After the training session, I researched some exercises commonly used for lower body strengthening for a variety of different injuries in attempt to broaden my exercise knowledge (Eitzen, Moksnes, Snyder-Mackler, Risberg, 2010; Wilson, Kannan, Kopacko, Vyas, 2019; Hamstra-Wright et al, 2017).



Eitzen, I., Moksnes, H., Snyder-Mackler, L., Risberg, M. (2010). A Progressive 5-Week Exercise therapy Program Leads to Significant Improvement in Knee Function Early After Anterior Cruciate Ligament Injury. Journal of Orthopaedic and Sports Physical Therapy, (40)11, 704-721.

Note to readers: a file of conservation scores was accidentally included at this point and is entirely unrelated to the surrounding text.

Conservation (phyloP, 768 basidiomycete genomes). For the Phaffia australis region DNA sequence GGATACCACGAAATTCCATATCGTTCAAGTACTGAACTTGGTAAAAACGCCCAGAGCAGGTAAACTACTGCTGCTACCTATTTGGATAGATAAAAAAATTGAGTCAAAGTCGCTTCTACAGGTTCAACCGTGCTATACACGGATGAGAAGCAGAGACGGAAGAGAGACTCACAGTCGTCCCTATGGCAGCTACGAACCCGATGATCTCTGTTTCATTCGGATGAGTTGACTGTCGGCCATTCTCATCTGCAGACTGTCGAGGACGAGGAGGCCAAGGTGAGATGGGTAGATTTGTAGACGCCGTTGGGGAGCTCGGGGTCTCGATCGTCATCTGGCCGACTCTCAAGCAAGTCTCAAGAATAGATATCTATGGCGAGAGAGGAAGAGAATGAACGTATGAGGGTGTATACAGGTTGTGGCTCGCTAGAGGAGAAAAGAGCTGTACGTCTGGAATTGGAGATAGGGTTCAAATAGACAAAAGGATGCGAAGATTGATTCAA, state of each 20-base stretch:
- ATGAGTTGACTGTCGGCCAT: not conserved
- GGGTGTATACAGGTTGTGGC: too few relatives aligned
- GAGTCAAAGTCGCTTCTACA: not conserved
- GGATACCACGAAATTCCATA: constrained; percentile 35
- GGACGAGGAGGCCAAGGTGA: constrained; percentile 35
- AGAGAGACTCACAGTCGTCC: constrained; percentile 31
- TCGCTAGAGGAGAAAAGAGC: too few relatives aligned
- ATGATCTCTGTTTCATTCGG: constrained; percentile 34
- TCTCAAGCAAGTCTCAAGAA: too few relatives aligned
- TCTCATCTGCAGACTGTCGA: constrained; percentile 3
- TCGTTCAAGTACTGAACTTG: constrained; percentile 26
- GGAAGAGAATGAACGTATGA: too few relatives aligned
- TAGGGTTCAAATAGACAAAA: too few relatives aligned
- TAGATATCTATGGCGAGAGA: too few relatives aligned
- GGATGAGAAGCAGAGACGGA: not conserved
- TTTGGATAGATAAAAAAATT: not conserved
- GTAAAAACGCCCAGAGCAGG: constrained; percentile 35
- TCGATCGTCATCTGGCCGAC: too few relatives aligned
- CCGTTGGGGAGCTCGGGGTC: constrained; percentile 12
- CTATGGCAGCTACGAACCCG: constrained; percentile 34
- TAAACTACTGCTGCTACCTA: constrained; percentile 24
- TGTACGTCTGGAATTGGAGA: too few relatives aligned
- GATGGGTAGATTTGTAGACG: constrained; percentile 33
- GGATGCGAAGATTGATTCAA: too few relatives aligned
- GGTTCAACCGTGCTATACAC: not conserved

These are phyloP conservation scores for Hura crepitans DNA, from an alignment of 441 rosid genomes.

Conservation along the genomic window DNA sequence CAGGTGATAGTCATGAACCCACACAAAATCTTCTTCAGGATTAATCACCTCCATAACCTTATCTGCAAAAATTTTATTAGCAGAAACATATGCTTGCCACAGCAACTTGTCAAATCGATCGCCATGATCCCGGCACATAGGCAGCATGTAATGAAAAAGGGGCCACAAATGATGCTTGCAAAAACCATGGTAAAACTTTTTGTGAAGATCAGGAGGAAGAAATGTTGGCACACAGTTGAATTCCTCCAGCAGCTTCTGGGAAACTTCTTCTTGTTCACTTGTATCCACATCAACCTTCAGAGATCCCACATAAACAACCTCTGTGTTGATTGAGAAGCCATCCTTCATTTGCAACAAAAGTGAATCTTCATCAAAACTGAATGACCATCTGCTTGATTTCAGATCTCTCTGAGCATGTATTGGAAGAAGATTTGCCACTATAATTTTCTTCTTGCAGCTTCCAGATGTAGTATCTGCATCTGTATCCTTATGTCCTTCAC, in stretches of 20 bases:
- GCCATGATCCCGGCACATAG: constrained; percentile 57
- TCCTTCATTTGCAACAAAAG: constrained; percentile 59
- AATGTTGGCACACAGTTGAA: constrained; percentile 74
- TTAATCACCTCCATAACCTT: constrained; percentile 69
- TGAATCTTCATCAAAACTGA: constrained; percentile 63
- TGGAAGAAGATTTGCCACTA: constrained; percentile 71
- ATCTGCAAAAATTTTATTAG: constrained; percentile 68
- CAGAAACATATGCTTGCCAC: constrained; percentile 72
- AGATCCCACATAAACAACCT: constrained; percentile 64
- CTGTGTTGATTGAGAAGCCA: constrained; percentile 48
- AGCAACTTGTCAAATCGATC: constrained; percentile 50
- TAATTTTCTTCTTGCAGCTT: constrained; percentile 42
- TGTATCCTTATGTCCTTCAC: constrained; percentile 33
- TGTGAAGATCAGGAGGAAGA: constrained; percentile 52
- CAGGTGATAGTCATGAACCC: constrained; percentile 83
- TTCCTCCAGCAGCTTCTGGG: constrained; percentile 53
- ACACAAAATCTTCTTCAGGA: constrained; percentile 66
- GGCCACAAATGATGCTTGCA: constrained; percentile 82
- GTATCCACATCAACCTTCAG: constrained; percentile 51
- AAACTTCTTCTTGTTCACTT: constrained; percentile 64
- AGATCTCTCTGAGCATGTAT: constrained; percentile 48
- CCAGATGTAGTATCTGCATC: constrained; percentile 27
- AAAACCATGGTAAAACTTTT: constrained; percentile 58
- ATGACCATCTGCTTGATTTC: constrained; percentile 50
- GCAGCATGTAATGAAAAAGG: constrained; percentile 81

Wilson, K W., Kannan, A S., Kopacko, M., Vyas, D. (2019). Rehabilitation and Return to Sport After Hip Arthroscopy. Operative Techniques in Orthopaedics, 1048-6666.

Hamstra-Wright, K., Aydemir, B., Earl-Boehm, J, Bolga, L., Emery, C and Ferber, R. (2017). Lasting Improvement of Patient-Reported Outcomes 6 Months After Patellofemoral Pain Rehabilitation. Journal of Sport Rehabilitation, (26), 223-233.


23/09/2020 2